During the presidential campaign, Americans have wondered how anyone in good conscience could vote for the other candidate. Many have wondered also how we can’t do any better than Donald Trump and Hillary Rodham Clinton. That much unites us.
This negative unity points to a still darker unity. We share a national culture increasingly shaped by entertainment, decadence, racism, victimhood, and juvenile conduct. We may share in it differently and many indeed participate in brighter elements of our community. But we are all a party to these disturbing trends. We want stimulus in every corner of our lives and in every corner of our devices. We indulge in the riches of this country—the top 20 percent of us extravagantly—without scruple. We rarely mix racially, and we grossly underestimate why that is. We cry foul at the slightest challenge to our way of thinking and doing. We accept and often celebrate a sexed-up, vulgar immaturity in our public spaces, colleges, workplace, and politics.
The presidential election showed us this crude culture like never before. Trump’s victory has normalized these American mores as criteria for our highest office. True, many wanted change. Yes, Washington DC is broken. Of course, Hillary was not innocent of these cultural traits, and the legacy of Bill’s monumentally poor judgment weighed her down. But Trump epitomizes these currents of American life.
This is an American character gut check. We know it is hollow to be entertained all the time, to conspicuously consume, to devalue human beings on the basis of origin, to howl when absolutist views are not accepted absolutely, to value women for their bodies alone.
We know these things, but we lie to ourselves about our individual and collective complicity in them. We bury these tendencies through euphemism and compartmentalization. On any one of these issues or all of them, we each have our “locker room talk” moments. We mask profound wrongdoing in these areas by excusing it as one-time misbehavior, not core transgression. We admit mistakes but not our fundamental mistakenness.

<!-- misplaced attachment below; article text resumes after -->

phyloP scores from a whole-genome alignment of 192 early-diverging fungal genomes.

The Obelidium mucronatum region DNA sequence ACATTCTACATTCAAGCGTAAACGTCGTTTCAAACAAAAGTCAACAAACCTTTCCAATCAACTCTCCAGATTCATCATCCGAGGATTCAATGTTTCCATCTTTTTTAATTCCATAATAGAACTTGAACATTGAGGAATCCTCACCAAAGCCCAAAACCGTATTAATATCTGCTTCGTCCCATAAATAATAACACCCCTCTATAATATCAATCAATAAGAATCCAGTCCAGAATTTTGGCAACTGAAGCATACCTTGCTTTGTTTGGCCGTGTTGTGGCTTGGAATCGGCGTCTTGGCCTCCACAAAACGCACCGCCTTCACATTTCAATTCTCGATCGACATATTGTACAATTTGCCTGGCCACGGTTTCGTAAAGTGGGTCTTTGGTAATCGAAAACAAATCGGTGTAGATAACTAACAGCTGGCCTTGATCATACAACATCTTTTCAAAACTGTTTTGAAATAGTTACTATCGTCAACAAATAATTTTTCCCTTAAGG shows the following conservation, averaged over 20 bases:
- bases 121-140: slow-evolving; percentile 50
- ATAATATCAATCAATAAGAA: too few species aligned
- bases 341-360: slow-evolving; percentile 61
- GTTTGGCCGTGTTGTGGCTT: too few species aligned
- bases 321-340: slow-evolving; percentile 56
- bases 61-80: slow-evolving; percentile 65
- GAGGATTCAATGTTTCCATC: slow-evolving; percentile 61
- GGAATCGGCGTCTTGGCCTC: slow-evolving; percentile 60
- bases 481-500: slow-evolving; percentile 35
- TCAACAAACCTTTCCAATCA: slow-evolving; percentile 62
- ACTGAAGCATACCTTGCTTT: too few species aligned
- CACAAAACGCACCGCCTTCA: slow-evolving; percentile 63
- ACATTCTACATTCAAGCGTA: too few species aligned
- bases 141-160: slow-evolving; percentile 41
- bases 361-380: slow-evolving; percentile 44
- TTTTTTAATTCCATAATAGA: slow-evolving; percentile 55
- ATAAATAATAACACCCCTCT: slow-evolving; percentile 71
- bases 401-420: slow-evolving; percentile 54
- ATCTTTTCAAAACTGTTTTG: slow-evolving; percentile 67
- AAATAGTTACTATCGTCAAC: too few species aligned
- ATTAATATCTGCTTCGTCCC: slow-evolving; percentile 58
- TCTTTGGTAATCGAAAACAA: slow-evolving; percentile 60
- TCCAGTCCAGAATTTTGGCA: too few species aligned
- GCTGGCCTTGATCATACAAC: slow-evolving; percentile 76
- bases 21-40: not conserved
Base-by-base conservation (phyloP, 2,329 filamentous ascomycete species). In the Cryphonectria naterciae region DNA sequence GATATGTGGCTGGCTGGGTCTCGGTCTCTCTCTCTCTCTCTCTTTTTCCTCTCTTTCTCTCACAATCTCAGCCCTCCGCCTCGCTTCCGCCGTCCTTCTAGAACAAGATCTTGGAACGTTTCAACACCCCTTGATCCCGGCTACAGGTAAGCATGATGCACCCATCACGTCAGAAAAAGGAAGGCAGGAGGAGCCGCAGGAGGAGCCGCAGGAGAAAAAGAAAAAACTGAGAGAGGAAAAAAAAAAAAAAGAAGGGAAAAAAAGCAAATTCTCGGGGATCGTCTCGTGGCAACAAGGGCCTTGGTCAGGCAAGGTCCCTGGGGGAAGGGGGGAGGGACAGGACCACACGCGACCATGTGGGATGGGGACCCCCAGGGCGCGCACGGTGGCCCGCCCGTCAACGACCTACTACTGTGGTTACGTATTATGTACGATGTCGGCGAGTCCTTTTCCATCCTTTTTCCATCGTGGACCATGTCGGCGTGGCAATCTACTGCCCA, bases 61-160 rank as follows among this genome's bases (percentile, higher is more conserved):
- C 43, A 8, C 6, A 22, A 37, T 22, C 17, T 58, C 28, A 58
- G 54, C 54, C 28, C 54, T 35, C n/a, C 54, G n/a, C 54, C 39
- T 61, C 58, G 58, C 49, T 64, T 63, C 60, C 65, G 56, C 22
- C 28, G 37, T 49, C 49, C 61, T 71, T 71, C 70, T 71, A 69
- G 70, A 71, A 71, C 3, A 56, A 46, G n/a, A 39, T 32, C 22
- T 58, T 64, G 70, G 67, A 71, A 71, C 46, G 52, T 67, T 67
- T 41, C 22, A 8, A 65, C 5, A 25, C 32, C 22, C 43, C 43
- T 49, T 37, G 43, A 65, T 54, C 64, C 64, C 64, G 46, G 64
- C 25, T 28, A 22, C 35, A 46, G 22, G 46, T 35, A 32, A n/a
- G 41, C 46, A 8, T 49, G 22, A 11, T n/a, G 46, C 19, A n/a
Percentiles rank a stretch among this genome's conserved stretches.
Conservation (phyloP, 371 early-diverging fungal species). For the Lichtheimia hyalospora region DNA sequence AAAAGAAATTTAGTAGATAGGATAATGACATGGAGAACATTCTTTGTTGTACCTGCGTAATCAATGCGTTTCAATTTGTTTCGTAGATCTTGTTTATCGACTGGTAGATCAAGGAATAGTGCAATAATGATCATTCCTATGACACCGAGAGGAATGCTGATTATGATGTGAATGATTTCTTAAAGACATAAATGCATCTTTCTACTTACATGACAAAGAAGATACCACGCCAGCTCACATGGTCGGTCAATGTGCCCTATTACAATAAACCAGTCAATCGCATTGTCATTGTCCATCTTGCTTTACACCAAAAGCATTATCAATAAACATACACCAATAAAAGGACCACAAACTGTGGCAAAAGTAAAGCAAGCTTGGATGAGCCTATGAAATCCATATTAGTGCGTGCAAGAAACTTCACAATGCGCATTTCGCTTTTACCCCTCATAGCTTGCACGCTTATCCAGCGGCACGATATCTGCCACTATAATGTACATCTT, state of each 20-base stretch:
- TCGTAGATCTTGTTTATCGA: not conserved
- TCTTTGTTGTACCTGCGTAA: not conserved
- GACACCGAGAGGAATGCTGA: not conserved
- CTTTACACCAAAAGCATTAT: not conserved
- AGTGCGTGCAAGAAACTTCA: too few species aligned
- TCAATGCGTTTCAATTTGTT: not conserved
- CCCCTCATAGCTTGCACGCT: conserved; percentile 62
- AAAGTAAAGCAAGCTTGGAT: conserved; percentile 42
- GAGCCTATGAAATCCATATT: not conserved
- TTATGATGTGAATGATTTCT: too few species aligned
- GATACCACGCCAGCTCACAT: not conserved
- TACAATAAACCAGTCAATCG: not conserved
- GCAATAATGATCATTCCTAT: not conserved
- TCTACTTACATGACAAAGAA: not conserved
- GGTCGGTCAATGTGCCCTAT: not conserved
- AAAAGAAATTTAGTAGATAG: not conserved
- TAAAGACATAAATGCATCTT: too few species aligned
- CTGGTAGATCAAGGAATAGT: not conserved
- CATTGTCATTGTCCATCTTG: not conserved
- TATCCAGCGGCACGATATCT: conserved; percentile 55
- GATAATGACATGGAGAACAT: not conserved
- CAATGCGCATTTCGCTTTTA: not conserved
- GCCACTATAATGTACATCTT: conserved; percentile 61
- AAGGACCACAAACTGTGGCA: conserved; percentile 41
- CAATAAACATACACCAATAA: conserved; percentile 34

James Madison named these human passions and deceptions in Federalist 10. He writes, “A zeal for different opinions…divided mankind into parties, inflamed them with mutual animosity, and rendered them much more disposed to vex and oppress each other than to co-operate for their common good. So strong is this propensity of mankind to fall into mutual animosities, that where no substantial occasion presents itself, the most frivolous and fanciful distinctions have been sufficient to kindle their unfriendly passions and excite their most violent conflicts.” Madison offered small “r” republican government as the sentry against the universal human tendency “to go low” and enshrine it politically. He thought large republics avoided tyrannies of majority or minority by jamming the political works with significant numbers of elected officials who disagree—since, as Madison notes, “Enlightened statesman will not always be at the helm.”
Our republic has been a proven if not perfect defense against the unreasonable passions and interests of Americans and politicians. The wisdom of constitutional republicanism should hold, but let us strengthen it with Madisonian recognition of individual and collective fallibility. Let us also strengthen it by our historic aspiration for a more perfect union built upon our founders’ call for justice, domestic tranquility, common defense, and the general welfare. This aspiration combined with an awareness of the beam in our own eye may provide the resources for more honorable public life and leadership. We better hope that much unites us.
Andrew Finstuen is dean of the Honors College at Boise State University.